Australian Environmental Justice project
The Australian Environmental Justice (AEJ) research team at RMIT University is creating a public online database of cases of environmental injustice — for affected communities, campaigners and educators.
The AEJ project has Friends of the Earth Australia (FoEA) as a partner and is associated with the EU-funded international Environmental Justice Organisations, Liabilities and Trade (EJOLT) project (http://www.ejolt.org/project).
What’s ‘environmental justice’ about?
Environmental injustices arise where developments prejudice the environments of residents, regions and/or workers health and other lifestyle costs. Damage includes production and spread of toxic wastes, pollution of water, soil and air, erosion and ecological damage of landscapes, plants and animals. In cases of environmental injustice such impacts are unfairly distributed and most often affected communities have not participated in making decisions about such developments.
EJOLT and EJAtlas
The EJOLT project is a scholar–activist collaboration — between universities and environmental justice organisations, such as FoE — that started collecting environmental case study data in 2012 to share and use for campaigning, advocacy, education and conflict resolution.
Details of cases are promoted, updated and accessible from the international Environmental Justice Atlas (http://ejatlas.org). The EJAtlas is an interactive database allowing users to filter and draw out information by country, commodity (such as timber, coffee or bauxite), company (private firms and state agencies, impact type, type of disadvantaged community/demographic, type of environmental protest/strategy, form of resolution — and more. All data includes sources and author details, along with URLs to UTube and other audiovisual and print material. See Australian cases here: http://ejatlas.org/country/australia
Australian cases of environmental injustice
By early June 2015 — several weeks after the AEJ project started in April 2015 – the EJOLT online atlas showed 1481 cases of environmental conflicts worldwide. Despite the hundreds of environmental conflicts that have occurred in Australia over the last 50 years, only seven reports were Australian of which the very newly formed AEJ team contributed six, on:
- the Goolengook forest blockade in East Gippsland forests
- asbestos-related conditions Australia-wide
- the Orica toxic waste stored at Botany Bay, Sydney
- the Kilmore East–Kinglake Bushfire (Black Saturday) Class Action
- the Hazelwood open-cut brown coal mine fire
- contested management of the Toolangi State Forest.
Developing more case studies is a priority in this first stage of the AEJ project.
Reports and fact sheets
By working with FoE campaigners, engaging with affected communities and drawing on EJOLT research and resources (http://www.ejolt.org/resources/), in the next stage AEJ plans to develop fact sheets and reports that will include international benchmark practices and policies to assist impacted communities. The team will focus on activities such as: supporting collection and analysis of community experiential evidence; recommending preventative measures and improved standards in environmental policy and regulation; and, establishing safer sector and industry practices from criteria for development approval to monitoring, corporate responsibility, appeals and remedial legislation.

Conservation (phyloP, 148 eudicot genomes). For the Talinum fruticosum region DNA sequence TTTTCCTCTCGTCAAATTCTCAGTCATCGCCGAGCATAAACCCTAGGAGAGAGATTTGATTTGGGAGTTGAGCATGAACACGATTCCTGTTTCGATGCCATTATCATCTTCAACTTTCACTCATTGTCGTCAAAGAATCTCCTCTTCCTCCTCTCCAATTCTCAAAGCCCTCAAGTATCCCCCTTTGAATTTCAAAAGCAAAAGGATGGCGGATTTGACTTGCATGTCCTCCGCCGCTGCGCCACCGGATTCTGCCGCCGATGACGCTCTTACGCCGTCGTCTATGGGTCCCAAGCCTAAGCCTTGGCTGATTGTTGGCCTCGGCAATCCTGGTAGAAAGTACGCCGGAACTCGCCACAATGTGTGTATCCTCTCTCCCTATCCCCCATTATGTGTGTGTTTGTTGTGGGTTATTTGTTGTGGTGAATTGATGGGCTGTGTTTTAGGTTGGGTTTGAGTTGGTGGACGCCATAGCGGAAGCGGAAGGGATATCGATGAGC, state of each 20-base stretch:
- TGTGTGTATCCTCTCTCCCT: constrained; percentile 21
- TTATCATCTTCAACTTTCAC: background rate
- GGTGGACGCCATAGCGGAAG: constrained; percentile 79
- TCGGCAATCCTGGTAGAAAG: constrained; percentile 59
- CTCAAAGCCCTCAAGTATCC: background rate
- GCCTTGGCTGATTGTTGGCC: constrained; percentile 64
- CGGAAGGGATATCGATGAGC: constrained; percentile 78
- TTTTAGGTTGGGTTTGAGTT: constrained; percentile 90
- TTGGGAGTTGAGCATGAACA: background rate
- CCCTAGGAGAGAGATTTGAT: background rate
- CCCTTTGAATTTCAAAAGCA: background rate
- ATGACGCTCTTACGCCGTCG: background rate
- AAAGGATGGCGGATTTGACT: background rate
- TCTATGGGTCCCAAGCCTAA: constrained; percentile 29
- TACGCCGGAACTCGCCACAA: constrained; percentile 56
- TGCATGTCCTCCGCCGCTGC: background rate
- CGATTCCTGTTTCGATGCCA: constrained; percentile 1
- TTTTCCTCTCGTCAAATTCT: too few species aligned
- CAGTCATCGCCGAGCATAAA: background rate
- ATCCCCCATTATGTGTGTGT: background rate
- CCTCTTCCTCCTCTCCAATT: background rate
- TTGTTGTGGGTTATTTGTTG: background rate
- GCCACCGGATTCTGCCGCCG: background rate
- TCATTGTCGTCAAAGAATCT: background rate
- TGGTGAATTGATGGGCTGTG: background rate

AEJ will synthesise evidence of socio-environmental costs in communities where dangerous conditions, practices and incidents, such as toxic material use and waste, have been significant. Fact sheets and reports will be promoted for teaching, media, public, government and industry purposes too. Damaging impacts can be insidious, emerging in delayed and unexpected ways, and often disproportionately impact on disadvantaged (e.g. low-income, Indigenous) communities poorly positioned to research, advocate and campaign for solutions to environmental risks or damages.
The AEJ project team
This project has been instigated by Anitra Nelson, an Associate Professor in the Centre for Urban Research in the School of Global Studies, Urban and Social Studies at RMIT University. Lisa de Kleyn is attached as a PhD student investigating conflicts in managing Toolangi State Forest from an environmental justice perspective. Anitra and RMIT Associate Professor Wendy Steele are supervising Lisa. A Masters by Research student, also focusing on a case of environmental injustice, is expected to join the team by early 2016.
Other volunteers developing case studies and material for this AEJ page include: RMIT food security, alternative food economies and freeganism specialist Dr Ferne Edwards; sustainability specialist, forest activist and researcher Michelle van Gerrevink, nuclear and mining activist Michaela Stubbs, and VCA arts student Rachael Vieraitis, whose focus is arts activism.
This page will also act as a clearinghouse offering links to other Australian environmental justice related archives.
If you would like us to look into a specific case and communities, have any comments or suggestions, or you’d like to be involved in any way — by offering data on cases of environmental injustice, by interviewing campaign and community experts, by collating data into case studies and creating fact sheets — please contact: email@example.com